Wednesday, March 11, 2009

German Intelligence Caught Red-Handed In Computer Spying, Analysis

Via -

According to German Web site Der Spiegel, the German foreign intelligence agency BND has supposedly been spying on computer systems around the world in the past couple of years.

Everyone does it. Why not governments?

Apparently, BND has been copying hard drives and installing key loggers (Trojan horse software that can steal everything you type -- or do -- on your computer, reporting back to its operators). This brings up security concerns for us and our organizations, as well as for the BND.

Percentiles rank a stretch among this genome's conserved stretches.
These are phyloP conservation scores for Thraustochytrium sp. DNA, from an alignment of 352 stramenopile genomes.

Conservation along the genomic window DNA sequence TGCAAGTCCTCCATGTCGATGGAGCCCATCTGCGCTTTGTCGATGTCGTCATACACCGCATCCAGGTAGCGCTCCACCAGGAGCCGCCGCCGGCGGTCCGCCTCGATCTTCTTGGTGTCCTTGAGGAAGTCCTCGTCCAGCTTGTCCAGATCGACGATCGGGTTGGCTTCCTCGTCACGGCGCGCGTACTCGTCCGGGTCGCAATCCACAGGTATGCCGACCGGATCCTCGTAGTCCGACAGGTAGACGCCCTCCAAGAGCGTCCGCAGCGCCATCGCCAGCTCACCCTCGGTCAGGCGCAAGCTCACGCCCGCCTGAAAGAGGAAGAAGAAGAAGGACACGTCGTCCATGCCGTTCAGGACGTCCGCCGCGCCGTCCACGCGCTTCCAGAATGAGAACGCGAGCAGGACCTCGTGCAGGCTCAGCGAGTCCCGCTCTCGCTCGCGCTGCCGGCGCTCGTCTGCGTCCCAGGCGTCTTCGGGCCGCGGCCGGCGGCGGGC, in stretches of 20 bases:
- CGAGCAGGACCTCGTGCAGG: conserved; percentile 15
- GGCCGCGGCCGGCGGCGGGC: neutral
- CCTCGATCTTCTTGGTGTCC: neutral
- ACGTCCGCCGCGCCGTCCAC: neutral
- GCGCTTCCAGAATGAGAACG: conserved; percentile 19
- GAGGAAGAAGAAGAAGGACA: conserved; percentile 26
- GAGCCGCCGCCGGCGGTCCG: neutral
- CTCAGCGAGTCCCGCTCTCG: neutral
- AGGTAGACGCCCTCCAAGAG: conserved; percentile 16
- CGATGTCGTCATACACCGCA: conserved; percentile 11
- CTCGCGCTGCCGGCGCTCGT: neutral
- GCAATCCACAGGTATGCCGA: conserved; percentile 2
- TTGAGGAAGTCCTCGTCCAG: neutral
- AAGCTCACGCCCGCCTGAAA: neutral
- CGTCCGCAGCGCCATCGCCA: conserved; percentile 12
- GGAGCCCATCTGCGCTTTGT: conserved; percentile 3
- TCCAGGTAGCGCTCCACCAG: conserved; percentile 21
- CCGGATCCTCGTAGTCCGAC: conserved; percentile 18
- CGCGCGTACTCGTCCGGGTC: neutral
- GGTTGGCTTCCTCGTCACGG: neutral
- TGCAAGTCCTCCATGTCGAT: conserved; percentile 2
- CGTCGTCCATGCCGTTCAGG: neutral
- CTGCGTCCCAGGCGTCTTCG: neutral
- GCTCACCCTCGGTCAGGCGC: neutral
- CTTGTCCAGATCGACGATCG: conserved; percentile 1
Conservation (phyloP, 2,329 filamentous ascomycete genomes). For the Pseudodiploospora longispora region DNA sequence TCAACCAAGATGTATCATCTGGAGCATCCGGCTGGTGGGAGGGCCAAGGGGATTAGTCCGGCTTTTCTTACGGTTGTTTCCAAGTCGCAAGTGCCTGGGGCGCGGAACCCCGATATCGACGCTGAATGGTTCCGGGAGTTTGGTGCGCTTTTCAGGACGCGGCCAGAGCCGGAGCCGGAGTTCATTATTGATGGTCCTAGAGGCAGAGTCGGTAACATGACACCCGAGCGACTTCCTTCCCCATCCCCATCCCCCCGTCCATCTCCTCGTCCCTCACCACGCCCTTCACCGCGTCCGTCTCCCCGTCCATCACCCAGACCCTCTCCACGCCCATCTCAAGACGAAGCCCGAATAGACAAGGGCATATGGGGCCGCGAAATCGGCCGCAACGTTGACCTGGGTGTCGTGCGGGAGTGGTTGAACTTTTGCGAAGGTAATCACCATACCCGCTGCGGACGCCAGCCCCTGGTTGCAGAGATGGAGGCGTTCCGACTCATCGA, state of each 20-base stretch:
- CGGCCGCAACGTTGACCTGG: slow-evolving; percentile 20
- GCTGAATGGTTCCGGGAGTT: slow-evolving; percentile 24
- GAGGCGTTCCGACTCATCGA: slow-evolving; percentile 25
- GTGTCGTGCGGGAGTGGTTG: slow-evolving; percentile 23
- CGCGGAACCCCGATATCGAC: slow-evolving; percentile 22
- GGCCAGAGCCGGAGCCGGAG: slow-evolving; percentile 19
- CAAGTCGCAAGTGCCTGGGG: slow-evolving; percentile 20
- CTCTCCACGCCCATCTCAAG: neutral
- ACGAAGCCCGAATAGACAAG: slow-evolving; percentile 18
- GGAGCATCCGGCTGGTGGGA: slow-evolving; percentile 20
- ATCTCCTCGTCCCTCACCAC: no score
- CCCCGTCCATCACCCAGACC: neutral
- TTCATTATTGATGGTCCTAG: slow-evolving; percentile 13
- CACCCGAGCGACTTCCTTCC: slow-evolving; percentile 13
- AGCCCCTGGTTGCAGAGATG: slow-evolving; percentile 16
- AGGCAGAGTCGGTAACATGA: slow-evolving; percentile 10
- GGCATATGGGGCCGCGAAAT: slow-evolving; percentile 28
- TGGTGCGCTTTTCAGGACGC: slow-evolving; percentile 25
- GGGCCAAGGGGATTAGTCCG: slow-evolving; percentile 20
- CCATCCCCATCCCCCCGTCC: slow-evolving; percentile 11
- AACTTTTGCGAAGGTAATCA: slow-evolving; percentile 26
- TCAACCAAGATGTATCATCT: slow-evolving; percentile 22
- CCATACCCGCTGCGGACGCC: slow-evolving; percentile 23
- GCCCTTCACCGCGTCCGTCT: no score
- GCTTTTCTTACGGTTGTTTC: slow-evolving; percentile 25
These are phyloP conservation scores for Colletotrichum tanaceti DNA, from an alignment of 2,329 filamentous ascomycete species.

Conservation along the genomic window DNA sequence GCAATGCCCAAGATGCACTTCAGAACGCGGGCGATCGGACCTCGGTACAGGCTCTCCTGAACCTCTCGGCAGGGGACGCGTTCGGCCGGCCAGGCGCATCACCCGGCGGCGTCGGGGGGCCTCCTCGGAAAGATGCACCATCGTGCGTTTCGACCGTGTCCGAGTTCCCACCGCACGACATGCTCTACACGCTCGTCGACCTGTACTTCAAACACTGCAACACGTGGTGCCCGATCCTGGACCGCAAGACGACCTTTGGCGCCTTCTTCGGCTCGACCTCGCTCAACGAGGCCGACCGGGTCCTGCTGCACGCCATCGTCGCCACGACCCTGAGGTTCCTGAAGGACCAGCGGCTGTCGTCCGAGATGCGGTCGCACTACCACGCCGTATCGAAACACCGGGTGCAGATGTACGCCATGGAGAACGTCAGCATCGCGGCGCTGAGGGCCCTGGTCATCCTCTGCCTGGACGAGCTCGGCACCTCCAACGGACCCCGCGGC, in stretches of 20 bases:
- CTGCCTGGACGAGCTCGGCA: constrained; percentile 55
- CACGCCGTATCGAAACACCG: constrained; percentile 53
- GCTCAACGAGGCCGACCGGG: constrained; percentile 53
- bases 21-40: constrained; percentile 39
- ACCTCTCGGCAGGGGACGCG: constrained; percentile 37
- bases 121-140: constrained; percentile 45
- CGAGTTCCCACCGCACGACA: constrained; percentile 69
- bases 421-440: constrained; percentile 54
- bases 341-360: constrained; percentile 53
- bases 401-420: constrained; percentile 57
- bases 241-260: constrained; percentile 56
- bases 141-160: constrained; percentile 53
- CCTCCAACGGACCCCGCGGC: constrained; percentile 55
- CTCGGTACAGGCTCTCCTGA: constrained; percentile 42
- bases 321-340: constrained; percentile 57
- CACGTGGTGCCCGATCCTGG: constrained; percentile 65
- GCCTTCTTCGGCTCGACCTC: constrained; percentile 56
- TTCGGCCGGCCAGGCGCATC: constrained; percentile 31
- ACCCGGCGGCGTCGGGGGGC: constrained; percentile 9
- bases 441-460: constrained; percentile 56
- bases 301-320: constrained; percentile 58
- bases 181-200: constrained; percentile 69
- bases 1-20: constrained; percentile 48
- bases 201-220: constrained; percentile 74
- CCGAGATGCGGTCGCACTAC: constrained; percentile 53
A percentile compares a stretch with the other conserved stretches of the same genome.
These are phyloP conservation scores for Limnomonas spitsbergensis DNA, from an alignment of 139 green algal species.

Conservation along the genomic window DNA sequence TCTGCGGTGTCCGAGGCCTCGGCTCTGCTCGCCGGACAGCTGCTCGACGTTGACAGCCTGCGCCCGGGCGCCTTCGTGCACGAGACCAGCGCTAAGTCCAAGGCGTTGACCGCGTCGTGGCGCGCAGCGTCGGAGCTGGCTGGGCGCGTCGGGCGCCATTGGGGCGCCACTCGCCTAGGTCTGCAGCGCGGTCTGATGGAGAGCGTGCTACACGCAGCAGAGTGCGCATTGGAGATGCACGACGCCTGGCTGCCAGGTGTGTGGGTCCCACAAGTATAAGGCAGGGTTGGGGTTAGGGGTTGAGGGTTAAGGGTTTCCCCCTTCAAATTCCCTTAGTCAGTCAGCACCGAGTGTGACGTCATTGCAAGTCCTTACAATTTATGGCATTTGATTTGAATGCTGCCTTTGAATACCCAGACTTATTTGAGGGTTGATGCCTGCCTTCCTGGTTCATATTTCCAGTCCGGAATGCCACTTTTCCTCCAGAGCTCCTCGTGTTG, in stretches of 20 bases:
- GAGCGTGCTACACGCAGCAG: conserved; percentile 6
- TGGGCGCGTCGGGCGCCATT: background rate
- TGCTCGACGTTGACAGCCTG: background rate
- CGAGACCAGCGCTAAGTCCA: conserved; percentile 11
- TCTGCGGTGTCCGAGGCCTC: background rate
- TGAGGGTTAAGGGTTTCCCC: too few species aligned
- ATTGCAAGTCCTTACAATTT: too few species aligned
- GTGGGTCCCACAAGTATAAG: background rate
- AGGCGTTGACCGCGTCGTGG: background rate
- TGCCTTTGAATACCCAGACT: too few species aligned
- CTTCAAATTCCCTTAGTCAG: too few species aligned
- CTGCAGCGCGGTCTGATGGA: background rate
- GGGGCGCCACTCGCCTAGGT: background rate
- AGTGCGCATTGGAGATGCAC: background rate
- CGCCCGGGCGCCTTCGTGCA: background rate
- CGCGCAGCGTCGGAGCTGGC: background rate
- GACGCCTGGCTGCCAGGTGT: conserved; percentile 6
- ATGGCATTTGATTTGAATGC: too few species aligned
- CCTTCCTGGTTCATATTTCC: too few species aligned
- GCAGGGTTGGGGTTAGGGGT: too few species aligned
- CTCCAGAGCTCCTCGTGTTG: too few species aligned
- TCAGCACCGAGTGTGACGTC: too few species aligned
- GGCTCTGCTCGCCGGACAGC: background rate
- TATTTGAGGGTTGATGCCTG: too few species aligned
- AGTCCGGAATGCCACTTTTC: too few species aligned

With the marked increase in computer usage in the past two decades, and with more information sources and communication channels moving to the Internet, intelligence gathering has been adapting accordingly, which should not be a surprise to any of us. The BND is not different; it was simply "caught," compromised by leaks to the press.

In this article we will on the one hand cover what happened and Germany's reaction. And on the other hand, we'll look at how such attacks work, with background information on the scope of targeted attacks as they are known today (touching on information warfare) and a few pointers on what we can do to defend our organizations.

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